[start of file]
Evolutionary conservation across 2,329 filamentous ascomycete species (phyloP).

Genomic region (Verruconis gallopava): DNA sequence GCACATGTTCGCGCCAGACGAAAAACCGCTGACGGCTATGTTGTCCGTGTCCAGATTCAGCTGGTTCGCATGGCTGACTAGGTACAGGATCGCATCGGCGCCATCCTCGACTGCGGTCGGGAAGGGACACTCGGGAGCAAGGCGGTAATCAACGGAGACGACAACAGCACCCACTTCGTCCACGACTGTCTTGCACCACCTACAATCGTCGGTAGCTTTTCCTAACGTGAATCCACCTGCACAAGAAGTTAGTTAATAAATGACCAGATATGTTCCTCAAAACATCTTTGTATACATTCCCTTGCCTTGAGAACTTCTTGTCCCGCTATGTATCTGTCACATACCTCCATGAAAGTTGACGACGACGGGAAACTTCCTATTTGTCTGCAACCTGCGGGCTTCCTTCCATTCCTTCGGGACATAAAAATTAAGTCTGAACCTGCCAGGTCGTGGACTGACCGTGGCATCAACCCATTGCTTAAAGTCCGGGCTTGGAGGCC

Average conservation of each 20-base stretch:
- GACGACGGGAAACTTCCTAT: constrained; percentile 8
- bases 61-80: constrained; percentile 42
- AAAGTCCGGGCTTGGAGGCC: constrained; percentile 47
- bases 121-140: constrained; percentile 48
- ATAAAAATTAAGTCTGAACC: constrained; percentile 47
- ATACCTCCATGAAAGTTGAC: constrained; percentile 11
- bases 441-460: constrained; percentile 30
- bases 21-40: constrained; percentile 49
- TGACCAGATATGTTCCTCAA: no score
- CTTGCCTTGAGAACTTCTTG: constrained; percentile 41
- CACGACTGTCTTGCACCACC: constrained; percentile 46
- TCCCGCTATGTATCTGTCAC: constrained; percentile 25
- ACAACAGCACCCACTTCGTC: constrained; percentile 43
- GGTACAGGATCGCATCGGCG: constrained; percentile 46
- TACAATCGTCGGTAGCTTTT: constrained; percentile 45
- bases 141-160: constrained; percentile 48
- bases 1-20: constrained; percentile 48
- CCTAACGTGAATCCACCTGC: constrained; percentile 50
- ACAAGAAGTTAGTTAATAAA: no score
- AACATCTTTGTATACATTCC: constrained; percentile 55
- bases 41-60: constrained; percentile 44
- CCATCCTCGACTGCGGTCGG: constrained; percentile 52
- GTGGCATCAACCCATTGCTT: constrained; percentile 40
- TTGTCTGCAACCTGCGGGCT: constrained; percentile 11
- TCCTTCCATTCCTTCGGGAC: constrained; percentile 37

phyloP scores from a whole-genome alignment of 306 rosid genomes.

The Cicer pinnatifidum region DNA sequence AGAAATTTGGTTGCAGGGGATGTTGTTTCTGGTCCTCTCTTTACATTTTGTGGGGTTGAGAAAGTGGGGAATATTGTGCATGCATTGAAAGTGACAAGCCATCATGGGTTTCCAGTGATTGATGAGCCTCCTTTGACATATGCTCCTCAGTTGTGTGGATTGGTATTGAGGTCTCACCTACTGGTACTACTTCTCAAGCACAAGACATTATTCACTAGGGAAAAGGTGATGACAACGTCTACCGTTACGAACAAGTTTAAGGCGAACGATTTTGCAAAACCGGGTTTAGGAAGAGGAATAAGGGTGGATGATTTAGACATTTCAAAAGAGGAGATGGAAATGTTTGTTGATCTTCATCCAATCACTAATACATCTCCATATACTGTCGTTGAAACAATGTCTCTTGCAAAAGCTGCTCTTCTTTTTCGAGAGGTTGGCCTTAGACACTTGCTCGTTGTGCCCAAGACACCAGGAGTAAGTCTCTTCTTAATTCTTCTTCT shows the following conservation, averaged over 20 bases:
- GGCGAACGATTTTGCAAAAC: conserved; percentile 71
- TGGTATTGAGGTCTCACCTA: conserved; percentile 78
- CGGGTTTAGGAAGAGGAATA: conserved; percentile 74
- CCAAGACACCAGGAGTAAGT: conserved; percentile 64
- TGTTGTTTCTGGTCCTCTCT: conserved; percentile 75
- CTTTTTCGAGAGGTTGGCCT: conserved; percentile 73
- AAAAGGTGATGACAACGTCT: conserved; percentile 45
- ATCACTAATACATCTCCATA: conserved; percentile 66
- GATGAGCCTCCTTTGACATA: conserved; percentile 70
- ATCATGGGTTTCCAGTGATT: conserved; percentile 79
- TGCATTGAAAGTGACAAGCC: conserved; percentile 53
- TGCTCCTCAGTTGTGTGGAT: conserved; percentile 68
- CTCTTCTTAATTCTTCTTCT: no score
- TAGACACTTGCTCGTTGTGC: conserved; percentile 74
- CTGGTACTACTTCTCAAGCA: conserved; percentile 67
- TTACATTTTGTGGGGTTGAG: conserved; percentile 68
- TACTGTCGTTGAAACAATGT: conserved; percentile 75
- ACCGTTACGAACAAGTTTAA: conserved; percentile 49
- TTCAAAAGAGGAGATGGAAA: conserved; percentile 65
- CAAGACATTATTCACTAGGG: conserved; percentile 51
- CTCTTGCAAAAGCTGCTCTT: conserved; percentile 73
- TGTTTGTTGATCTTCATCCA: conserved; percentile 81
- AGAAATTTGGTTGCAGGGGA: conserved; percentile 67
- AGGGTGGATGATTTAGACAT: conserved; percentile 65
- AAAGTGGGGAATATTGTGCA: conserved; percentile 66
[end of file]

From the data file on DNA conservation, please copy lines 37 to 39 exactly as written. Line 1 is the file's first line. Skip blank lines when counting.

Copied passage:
- AAAAGGTGATGACAACGTCT: conserved; percentile 45
- ATCACTAATACATCTCCATA: conserved; percentile 66
- GATGAGCCTCCTTTGACATA: conserved; percentile 70